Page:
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Counterintuitive Sales Advice

I began my career at a major multinational publishing house called Reed Business Information. I was incredibly fortunate that the company invested heavily in employee training. In fact, during my first four weeks on the job, all we did was train.

This initial training period was intensive and comprehensive. At the end of our induction, we had to demonstrate how well we had absorbed the training. Our performance was scored to determine whether we were ready to start making calls the following week.

I’m immensely grateful for this introduction to the world of sales. It taught me invaluable lessons not only about selling but, more importantly, about the way people buy. This foundation has been instrumental throughout my career, shaping my understanding and approach to sales.

I received a piece of advice that seemed completely counterintuitive at the time. This advice has become the cornerstone of my sales philosophy and is something I still recommend to new salespeople today. The advice was simple yet profound:

1. I WASN’T allowed to sell under any circumstances.

    At first glance, this might sound like a bizarre approach to a career centered around selling. However, this unconventional advice transformed my approach to sales and led to incredible results. Here’s how it worked and why it’s so effective.

    2. Conversations Over Pitches

    Instead of diving into a rehearsed pitch, I was encouraged to have genuine conversations with prospects. This meant engaging in meaningful dialogues where the goal was not to push a product but to understand the person on the other end. This approach helped build rapport and trust, laying the foundation for a stronger business relationship.

    3. Listening to Understand

    Traditional sales training often emphasises listening to identify opportunities to sell. However, by shifting my focus to listening with the intent to understand, I was able to uncover deeper insights into my prospects’ needs, challenges, and goals. This understanding was crucial in identifying how I could truly help them, rather than just fitting them into a predetermined solution.

    4. Finding Problems, Not Solving Them

    Another key aspect of this advice was to focus on discovering the problems prospects faced, without rushing to offer solutions. This approach kept the conversation centered on the prospect and their experience. It also created an environment where prospects felt heard and understood, rather than pressured into a sale.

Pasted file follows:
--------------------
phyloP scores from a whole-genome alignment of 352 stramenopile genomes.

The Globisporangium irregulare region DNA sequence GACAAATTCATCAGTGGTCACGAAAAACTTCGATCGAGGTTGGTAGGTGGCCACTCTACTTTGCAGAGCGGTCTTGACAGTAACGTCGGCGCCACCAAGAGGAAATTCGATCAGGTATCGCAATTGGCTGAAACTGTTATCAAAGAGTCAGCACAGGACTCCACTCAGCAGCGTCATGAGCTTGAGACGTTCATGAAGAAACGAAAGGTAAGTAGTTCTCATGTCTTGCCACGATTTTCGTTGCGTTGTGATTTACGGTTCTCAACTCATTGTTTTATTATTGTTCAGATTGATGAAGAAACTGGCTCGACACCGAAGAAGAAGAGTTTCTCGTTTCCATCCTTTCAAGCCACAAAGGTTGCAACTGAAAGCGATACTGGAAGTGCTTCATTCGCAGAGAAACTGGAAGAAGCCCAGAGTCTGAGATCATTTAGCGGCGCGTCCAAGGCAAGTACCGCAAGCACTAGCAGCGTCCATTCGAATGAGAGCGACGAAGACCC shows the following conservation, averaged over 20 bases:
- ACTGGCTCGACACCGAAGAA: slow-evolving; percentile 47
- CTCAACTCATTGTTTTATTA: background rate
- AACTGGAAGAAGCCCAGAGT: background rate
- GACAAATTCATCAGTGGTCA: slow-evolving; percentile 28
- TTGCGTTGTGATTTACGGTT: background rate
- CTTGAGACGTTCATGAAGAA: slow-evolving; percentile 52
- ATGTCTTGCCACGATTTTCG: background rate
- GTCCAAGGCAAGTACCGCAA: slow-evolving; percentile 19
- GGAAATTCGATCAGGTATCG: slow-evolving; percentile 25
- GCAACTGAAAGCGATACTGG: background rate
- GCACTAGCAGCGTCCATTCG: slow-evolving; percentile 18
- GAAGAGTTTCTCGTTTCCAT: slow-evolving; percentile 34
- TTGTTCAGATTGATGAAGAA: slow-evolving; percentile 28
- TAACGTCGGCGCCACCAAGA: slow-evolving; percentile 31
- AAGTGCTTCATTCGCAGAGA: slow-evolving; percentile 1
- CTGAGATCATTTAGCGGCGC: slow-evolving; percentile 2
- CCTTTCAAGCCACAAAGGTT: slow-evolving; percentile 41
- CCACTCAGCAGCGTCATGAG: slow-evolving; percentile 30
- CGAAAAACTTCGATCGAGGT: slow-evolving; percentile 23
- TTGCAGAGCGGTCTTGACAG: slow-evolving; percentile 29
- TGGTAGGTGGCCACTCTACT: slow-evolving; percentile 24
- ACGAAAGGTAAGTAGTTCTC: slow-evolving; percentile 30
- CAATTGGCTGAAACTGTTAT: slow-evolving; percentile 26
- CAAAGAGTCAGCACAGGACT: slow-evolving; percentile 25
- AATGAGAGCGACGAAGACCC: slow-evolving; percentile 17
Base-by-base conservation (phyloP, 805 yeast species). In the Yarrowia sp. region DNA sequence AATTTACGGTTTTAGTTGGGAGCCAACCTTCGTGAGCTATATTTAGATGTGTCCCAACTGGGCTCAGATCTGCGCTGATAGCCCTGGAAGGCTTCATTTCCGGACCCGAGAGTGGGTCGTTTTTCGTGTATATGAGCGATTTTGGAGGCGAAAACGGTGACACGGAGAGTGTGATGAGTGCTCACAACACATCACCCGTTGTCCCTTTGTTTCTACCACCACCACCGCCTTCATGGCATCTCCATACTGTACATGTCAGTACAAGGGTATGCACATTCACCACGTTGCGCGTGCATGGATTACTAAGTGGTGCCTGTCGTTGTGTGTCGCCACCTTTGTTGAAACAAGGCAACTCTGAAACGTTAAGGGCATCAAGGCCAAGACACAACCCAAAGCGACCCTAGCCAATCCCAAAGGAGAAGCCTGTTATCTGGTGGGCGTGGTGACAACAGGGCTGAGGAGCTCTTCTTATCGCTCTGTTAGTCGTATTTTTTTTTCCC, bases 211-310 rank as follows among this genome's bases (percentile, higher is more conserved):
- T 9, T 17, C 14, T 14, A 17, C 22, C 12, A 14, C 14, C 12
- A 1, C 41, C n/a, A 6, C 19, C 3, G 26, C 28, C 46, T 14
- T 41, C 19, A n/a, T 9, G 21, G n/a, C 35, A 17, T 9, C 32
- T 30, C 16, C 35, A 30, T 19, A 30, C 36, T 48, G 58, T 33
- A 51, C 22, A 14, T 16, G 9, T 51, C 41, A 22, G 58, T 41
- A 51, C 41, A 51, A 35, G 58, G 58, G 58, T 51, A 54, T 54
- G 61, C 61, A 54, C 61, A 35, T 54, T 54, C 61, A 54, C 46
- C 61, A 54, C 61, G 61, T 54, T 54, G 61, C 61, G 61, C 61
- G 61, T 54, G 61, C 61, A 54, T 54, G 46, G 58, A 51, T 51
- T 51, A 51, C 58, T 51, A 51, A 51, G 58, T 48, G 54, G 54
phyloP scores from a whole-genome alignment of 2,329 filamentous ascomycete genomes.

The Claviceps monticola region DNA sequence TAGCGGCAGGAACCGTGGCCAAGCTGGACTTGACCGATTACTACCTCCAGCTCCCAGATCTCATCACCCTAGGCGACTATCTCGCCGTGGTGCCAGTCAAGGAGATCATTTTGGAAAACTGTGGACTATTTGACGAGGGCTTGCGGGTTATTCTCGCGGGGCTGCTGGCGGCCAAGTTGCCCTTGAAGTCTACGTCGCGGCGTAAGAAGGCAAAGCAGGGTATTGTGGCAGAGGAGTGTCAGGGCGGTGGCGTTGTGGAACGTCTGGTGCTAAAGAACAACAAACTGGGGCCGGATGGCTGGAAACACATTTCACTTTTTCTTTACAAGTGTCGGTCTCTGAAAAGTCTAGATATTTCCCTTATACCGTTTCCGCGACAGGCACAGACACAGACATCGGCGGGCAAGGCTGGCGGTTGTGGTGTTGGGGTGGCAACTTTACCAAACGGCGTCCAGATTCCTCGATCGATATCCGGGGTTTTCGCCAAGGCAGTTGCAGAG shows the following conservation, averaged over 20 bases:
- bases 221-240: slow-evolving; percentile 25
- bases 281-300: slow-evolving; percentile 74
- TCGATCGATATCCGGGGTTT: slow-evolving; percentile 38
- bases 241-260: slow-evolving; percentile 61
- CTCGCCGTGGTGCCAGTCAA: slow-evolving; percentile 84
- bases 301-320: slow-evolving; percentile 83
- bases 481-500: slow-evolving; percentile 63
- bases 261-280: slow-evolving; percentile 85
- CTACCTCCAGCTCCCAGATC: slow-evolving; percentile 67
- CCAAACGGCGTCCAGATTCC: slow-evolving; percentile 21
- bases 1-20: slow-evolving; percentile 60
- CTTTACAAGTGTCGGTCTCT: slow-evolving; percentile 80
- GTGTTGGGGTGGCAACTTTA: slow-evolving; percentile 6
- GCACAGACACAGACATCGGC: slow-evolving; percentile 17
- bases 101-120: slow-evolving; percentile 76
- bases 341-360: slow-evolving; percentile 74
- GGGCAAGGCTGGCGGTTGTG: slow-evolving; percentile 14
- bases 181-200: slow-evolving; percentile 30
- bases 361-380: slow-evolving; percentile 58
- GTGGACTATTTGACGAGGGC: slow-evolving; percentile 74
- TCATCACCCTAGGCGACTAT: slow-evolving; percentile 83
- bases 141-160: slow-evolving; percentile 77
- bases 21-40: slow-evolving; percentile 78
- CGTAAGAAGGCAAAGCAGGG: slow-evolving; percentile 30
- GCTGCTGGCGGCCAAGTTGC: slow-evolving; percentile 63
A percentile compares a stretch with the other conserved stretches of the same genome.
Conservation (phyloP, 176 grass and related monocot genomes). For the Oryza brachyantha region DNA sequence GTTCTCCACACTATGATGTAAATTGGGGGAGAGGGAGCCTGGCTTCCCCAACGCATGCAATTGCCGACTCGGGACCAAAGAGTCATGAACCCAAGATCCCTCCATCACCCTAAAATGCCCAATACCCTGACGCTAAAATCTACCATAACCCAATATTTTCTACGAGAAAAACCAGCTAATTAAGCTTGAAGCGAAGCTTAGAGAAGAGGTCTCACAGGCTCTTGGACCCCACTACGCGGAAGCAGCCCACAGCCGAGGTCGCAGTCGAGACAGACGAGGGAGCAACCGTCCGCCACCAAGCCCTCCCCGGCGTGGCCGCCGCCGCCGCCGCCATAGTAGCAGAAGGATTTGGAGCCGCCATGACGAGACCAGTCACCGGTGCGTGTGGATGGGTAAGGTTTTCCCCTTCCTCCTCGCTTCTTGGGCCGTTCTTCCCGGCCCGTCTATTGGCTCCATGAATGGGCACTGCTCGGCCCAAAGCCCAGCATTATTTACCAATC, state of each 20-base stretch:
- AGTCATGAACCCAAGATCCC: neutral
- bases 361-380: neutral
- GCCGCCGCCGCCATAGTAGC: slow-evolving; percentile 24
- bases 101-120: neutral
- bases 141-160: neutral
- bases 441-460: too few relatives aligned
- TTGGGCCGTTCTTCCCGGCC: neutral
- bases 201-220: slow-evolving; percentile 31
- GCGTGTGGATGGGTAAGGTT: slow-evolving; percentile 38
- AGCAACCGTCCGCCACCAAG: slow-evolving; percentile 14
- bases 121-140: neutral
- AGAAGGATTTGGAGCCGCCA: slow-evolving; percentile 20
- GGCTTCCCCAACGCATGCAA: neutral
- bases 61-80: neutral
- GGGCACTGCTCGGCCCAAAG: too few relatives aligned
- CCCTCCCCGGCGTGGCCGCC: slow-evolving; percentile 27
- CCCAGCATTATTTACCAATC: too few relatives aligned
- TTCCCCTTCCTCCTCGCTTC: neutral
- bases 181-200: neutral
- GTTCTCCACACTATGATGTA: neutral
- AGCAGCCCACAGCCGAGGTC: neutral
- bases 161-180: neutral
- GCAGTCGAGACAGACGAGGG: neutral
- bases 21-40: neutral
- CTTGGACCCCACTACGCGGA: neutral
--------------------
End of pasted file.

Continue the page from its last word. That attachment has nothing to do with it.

5. Prioritising the Prospect

    By concentrating on the prospect instead of my product, company, or personal sales targets, I was able to create a more client-centric experience. This shift in focus made the prospect feel valued and prioritised, which in turn fostered a more positive and productive interaction.

    6. Building Trust and Intrigue

    Ultimately, this method improved my ability to ask insightful questions, listen actively, build trust, and create intrigue. Prospects began to see themselves as the heroes of their own stories, with my role being that of a trusted advisor. This dynamic often led them to ask about my solutions, rather than me having to push them.

    In the end, selling isn’t about hard pitches or aggressive tactics. It’s about collaborating with prospects to explore their challenges, objectives, pains, and problems—both known and unknown. When this exploration is thorough and genuine, the solution often presents itself naturally. By the time a solution is offered, it feels like a mutual decision rather than a forced sale.

    The advice to avoid selling under any circumstances was a game-changer for me. It forced me to rethink traditional sales techniques and adopt a more empathetic, client-focused approach. By having conversations, listening to understand, finding problems, prioritising the prospect, and building trust, I transformed my sales process into a collaborative journey. This approach not only led to more successful sales but also created lasting relationships and satisfied clients.

    If you’re new to sales or looking to improve your approach, I highly recommend trying this counterintuitive strategy. You might just find, as I did, that it makes all the difference.

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